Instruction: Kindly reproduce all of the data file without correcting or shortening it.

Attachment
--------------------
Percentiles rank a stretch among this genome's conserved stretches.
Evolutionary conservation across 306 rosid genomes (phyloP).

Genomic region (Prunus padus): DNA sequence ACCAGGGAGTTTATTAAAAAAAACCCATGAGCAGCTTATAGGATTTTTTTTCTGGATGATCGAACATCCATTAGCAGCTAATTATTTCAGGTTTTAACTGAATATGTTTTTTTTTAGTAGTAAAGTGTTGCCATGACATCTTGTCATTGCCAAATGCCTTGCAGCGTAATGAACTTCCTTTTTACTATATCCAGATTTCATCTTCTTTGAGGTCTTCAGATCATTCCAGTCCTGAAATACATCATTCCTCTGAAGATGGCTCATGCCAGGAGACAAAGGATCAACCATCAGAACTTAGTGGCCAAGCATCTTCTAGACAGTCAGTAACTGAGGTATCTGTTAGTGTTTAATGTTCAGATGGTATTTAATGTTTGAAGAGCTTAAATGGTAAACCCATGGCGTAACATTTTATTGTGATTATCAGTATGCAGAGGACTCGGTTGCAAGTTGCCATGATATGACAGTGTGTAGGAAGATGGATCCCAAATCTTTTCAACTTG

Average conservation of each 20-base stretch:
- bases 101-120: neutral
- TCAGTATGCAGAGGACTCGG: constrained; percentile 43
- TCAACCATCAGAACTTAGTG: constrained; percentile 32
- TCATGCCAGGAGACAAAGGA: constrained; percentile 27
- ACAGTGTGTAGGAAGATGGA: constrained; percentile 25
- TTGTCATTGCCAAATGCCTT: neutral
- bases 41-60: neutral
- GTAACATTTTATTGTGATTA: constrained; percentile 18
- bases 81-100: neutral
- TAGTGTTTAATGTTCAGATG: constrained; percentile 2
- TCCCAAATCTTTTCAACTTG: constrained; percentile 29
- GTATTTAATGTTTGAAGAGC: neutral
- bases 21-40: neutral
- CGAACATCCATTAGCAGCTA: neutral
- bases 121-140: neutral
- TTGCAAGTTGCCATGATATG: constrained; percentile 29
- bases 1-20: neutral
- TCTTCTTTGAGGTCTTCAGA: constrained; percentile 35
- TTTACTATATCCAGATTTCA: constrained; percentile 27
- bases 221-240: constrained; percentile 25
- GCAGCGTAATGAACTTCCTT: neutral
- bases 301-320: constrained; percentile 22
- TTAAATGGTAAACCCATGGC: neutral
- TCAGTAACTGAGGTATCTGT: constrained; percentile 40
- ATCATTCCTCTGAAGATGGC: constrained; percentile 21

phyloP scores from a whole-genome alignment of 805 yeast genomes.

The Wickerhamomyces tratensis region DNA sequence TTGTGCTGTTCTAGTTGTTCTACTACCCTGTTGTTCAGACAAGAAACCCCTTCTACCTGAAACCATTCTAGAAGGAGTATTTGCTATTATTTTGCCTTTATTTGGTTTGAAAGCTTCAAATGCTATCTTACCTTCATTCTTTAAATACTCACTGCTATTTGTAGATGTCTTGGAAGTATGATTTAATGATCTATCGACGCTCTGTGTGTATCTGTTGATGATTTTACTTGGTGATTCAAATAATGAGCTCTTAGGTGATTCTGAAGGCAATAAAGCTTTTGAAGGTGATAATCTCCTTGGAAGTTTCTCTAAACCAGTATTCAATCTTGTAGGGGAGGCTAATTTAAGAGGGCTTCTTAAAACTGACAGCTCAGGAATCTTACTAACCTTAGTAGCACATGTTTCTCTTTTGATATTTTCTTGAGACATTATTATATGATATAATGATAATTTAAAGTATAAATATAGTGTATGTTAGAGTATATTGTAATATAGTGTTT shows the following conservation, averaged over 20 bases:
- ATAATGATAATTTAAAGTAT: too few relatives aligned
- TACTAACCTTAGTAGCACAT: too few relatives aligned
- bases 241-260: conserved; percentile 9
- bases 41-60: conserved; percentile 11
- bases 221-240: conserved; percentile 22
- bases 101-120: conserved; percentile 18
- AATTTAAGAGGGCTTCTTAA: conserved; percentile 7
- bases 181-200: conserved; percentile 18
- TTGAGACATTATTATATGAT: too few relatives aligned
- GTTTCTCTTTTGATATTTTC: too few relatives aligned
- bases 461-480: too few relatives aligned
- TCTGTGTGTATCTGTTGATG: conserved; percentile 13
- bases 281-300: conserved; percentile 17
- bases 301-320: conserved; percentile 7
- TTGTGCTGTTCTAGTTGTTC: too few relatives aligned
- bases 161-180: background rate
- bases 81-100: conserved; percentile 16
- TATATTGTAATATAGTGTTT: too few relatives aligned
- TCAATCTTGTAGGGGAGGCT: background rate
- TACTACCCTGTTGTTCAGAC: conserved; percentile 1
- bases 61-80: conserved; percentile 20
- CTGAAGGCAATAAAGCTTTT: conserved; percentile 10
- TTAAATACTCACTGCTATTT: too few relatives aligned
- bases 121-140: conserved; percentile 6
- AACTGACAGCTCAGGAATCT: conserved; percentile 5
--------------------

Percentiles rank a stretch among this genome's conserved stretches.
Evolutionary conservation across 306 rosid genomes (phyloP).

Genomic region (Prunus padus): DNA sequence ACCAGGGAGTTTATTAAAAAAAACCCATGAGCAGCTTATAGGATTTTTTTTCTGGATGATCGAACATCCATTAGCAGCTAATTATTTCAGGTTTTAACTGAATATGTTTTTTTTTAGTAGTAAAGTGTTGCCATGACATCTTGTCATTGCCAAATGCCTTGCAGCGTAATGAACTTCCTTTTTACTATATCCAGATTTCATCTTCTTTGAGGTCTTCAGATCATTCCAGTCCTGAAATACATCATTCCTCTGAAGATGGCTCATGCCAGGAGACAAAGGATCAACCATCAGAACTTAGTGGCCAAGCATCTTCTAGACAGTCAGTAACTGAGGTATCTGTTAGTGTTTAATGTTCAGATGGTATTTAATGTTTGAAGAGCTTAAATGGTAAACCCATGGCGTAACATTTTATTGTGATTATCAGTATGCAGAGGACTCGGTTGCAAGTTGCCATGATATGACAGTGTGTAGGAAGATGGATCCCAAATCTTTTCAACTTG

Average conservation of each 20-base stretch:
- bases 101-120: neutral
- TCAGTATGCAGAGGACTCGG: constrained; percentile 43
- TCAACCATCAGAACTTAGTG: constrained; percentile 32
- TCATGCCAGGAGACAAAGGA: constrained; percentile 27
- ACAGTGTGTAGGAAGATGGA: constrained; percentile 25
- TTGTCATTGCCAAATGCCTT: neutral
- bases 41-60: neutral
- GTAACATTTTATTGTGATTA: constrained; percentile 18
- bases 81-100: neutral
- TAGTGTTTAATGTTCAGATG: constrained; percentile 2
- TCCCAAATCTTTTCAACTTG: constrained; percentile 29
- GTATTTAATGTTTGAAGAGC: neutral
- bases 21-40: neutral
- CGAACATCCATTAGCAGCTA: neutral
- bases 121-140: neutral
- TTGCAAGTTGCCATGATATG: constrained; percentile 29
- bases 1-20: neutral
- TCTTCTTTGAGGTCTTCAGA: constrained; percentile 35
- TTTACTATATCCAGATTTCA: constrained; percentile 27
- bases 221-240: constrained; percentile 25
- GCAGCGTAATGAACTTCCTT: neutral
- bases 301-320: constrained; percentile 22
- TTAAATGGTAAACCCATGGC: neutral
- TCAGTAACTGAGGTATCTGT: constrained; percentile 40
- ATCATTCCTCTGAAGATGGC: constrained; percentile 21

phyloP scores from a whole-genome alignment of 805 yeast genomes.

The Wickerhamomyces tratensis region DNA sequence TTGTGCTGTTCTAGTTGTTCTACTACCCTGTTGTTCAGACAAGAAACCCCTTCTACCTGAAACCATTCTAGAAGGAGTATTTGCTATTATTTTGCCTTTATTTGGTTTGAAAGCTTCAAATGCTATCTTACCTTCATTCTTTAAATACTCACTGCTATTTGTAGATGTCTTGGAAGTATGATTTAATGATCTATCGACGCTCTGTGTGTATCTGTTGATGATTTTACTTGGTGATTCAAATAATGAGCTCTTAGGTGATTCTGAAGGCAATAAAGCTTTTGAAGGTGATAATCTCCTTGGAAGTTTCTCTAAACCAGTATTCAATCTTGTAGGGGAGGCTAATTTAAGAGGGCTTCTTAAAACTGACAGCTCAGGAATCTTACTAACCTTAGTAGCACATGTTTCTCTTTTGATATTTTCTTGAGACATTATTATATGATATAATGATAATTTAAAGTATAAATATAGTGTATGTTAGAGTATATTGTAATATAGTGTTT shows the following conservation, averaged over 20 bases:
- ATAATGATAATTTAAAGTAT: too few relatives aligned
- TACTAACCTTAGTAGCACAT: too few relatives aligned
- bases 241-260: conserved; percentile 9
- bases 41-60: conserved; percentile 11
- bases 221-240: conserved; percentile 22
- bases 101-120: conserved; percentile 18
- AATTTAAGAGGGCTTCTTAA: conserved; percentile 7
- bases 181-200: conserved; percentile 18
- TTGAGACATTATTATATGAT: too few relatives aligned
- GTTTCTCTTTTGATATTTTC: too few relatives aligned
- bases 461-480: too few relatives aligned
- TCTGTGTGTATCTGTTGATG: conserved; percentile 13
- bases 281-300: conserved; percentile 17
- bases 301-320: conserved; percentile 7
- TTGTGCTGTTCTAGTTGTTC: too few relatives aligned
- bases 161-180: background rate
- bases 81-100: conserved; percentile 16
- TATATTGTAATATAGTGTTT: too few relatives aligned
- TCAATCTTGTAGGGGAGGCT: background rate
- TACTACCCTGTTGTTCAGAC: conserved; percentile 1
- bases 61-80: conserved; percentile 20
- CTGAAGGCAATAAAGCTTTT: conserved; percentile 10
- TTAAATACTCACTGCTATTT: too few relatives aligned
- bases 121-140: conserved; percentile 6
- AACTGACAGCTCAGGAATCT: conserved; percentile 5